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Lady Blessington had a particular turn for cramming a vast deal of meaning into an exceeding small number of words. She not only had a natural talent for condensing thoughts, and producing them in terse, vigorous, and happilyselected terms, but she made a study of saying memorable things in short smart sentences, of conveying in a remark some idea of the import, essence, and merits of an entire book.
Lord John Russell, in his Preface to the fifth volume of Moore's “Memoirs,” makes an observation, very just and singularly felicitous in its expression, in reference to the conversational powers of Sir James Mackintosh and Sidney Smith:
"There are two kinds of colloquial wit which equally contribute to fame, though not equally to agreeable conversation. The one is like a rocket in a dark air, which shoots at once into the sky, and is the more surprising from the previous silence and gloom; the other is like that kind of fire-work which blazes and bursts out in every direction, exploding at one moment, and shining brightly in its course, and changing its shape and colour to many forms and many hues.
“ The great delight of Sidney Smith was to produce a succession of ludicrous images; these followed each other with a rapidity that scarcely left time to laugh ; he himself laughing louder and with more enjoyment than any one. This electric contact of mirth came and went with the occasion; it cannot be repeated or reproduced ; anything would give occasion to it...
“Of all those whose conversation is referred to by Moore, Sir James Mackintosh was the ablest, the most brilliant, and the best informed. A most competent judge in this matter has said, “Till subdued by age and illness, his conversation was more brilliant and instructive than that of any human being I ever had the good fortune to be acquainted with.' His stores of learning were vast, and of those kinds which, both in serious and in light conversation, are most available.” It would be idle to compare the conversational talents of Lady Blessington with those of Sidney Smith or Sir Jame Mackintosh, in any respect but one, namely, the power of making light matters appear of moment in society, and dull things brilliant.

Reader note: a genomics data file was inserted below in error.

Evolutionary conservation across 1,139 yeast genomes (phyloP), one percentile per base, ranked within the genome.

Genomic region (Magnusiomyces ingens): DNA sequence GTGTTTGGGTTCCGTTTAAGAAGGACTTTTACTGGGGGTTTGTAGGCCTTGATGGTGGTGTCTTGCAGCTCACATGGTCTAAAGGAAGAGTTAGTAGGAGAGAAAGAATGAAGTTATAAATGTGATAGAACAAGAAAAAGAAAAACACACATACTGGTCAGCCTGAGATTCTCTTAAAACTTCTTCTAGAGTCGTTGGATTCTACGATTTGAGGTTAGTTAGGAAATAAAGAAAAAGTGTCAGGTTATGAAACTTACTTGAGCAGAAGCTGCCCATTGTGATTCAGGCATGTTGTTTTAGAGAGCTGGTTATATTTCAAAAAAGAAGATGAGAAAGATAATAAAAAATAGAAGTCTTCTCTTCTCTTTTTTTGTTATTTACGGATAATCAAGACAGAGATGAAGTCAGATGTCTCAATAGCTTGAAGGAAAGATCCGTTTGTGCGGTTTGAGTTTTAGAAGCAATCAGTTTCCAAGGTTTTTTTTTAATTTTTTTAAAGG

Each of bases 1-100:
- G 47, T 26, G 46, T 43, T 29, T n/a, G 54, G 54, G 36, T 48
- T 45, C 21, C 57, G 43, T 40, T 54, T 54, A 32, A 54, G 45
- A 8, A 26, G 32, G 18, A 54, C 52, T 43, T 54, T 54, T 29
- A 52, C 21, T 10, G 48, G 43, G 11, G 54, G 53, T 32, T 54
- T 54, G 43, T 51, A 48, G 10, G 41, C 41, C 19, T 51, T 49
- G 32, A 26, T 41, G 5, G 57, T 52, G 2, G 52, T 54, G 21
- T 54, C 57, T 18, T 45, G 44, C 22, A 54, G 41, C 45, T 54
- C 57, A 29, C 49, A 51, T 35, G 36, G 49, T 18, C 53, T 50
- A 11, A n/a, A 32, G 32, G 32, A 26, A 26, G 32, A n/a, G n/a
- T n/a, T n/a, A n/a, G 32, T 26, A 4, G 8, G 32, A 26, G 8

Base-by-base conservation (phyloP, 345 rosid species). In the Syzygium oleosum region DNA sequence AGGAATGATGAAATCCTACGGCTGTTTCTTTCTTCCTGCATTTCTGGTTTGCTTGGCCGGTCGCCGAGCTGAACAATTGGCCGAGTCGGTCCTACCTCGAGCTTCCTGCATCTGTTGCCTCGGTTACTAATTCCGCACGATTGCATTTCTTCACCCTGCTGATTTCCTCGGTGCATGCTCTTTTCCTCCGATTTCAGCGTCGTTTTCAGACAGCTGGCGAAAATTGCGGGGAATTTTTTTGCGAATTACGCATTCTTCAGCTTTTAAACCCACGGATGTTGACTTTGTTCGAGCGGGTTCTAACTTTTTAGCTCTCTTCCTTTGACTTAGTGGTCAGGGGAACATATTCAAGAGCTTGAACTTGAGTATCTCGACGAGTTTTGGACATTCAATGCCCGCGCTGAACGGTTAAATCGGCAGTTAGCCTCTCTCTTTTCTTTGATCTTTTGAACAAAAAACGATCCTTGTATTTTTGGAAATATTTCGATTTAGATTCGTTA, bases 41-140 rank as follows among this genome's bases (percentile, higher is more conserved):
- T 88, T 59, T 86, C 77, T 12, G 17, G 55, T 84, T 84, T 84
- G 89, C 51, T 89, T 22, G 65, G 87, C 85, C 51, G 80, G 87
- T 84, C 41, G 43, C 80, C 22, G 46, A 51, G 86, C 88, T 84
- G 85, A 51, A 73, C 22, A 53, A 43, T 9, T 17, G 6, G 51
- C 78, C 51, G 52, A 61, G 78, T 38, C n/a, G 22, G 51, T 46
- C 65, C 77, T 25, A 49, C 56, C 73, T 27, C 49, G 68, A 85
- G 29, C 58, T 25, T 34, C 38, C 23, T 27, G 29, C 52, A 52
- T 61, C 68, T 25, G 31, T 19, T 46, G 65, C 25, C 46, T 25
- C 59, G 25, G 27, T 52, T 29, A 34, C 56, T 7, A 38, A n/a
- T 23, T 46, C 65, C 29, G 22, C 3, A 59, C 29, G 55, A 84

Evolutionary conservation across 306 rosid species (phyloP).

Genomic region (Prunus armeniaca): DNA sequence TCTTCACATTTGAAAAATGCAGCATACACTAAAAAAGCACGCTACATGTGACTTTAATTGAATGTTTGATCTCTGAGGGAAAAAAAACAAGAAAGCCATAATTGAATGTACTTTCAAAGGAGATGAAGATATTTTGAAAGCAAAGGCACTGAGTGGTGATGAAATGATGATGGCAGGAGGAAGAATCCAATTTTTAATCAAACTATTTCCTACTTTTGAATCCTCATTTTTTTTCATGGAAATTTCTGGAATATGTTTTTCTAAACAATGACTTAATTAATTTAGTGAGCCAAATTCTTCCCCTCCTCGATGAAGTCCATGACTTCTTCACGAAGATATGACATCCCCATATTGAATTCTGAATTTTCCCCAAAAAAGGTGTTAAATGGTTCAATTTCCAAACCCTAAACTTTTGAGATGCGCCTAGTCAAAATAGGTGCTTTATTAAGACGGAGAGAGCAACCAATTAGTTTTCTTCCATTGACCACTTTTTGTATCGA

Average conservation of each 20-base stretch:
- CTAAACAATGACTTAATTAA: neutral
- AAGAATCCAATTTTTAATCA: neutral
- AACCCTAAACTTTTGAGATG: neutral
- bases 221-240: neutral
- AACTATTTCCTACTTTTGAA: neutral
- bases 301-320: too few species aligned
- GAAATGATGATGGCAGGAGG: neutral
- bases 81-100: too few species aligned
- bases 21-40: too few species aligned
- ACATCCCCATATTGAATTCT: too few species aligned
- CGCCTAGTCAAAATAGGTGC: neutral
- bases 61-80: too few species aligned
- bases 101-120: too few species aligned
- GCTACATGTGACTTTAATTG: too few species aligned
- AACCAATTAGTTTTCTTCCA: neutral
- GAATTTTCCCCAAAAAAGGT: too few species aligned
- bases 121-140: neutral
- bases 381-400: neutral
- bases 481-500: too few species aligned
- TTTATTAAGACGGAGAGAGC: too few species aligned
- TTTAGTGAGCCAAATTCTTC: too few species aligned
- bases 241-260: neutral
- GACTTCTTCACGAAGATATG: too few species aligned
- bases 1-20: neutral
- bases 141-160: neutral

The perfection of conversational talent is said “to be able to say something on any subject that may be started, without betraying any anxiety or impatience to say it.” The Prince de Ligne, a great authority in conversational matters, said, "Ce qui coute le plus pour plaire, c'est de cacher que l'on s'ennuie. Ce n'est pas en amusant qu'on plait. On n'amuse pas même si l'on s'amuse; c'est en faisant croire que
l'on s'amuse." Madame de Stäel spoke of conversation emphatically as an art:
“To succeed in conversation, we must possess the tact of perceiving clearly, and at every instant, the impression made on those with whom we converse; that which they would fain conceal, as well as that which they would willingly exaggerate--the inward satisfaction of some, the forced smiles of others. We must be able to note and to arrest halfformed censures as they pass over the countenance of the listeners, by hastening to dissipate them before self-love be engaged against us. There is no arena in which vanity displays itself under such a variety of forms as in conversa
Of all the women of our age, Madame de Stäel was the most eminently intellectual. With genius, and judgment, and
powers of mental application of the highest order, she Was imbued with poetry and enthusiasm, she was of a sanguine, impulsive nature, wonderfully eloquent, chivalrous, patriotic, a lover of liberty and glory, and withal womanly in her feelings and affections. She delighted in society; with her large heart and well-stored head, and remarkable powers of conversation, it is no wonder the circles of a metropolis that was in that day the great centre of civilization, should have peculiar attractions for her ; Paris, with its brilliant society, where her literary reputation had its birth, became her world. She exulted in its society, and was the chief grace, glory, and ornament of it.
Byron said to Lady Blessington, that “Madame de Stäel was certainly the cleverest, though not the most agreeable woman he had ever known; she declaimed to you instead of conversing with you, never pausing except to take breath ; and if during that interval a rejoinder was put in, it was evident that she did not attend to it, as she resumed the thread of her discourse, as though it had not been interrupted.”
His Lordship went on to say, that she was in the habit of losing herself in philosophical disquisitions; and although very eloquent and fluent, when excited in conversation, her language was sometimes obscure, and her phraseology florid and redundant.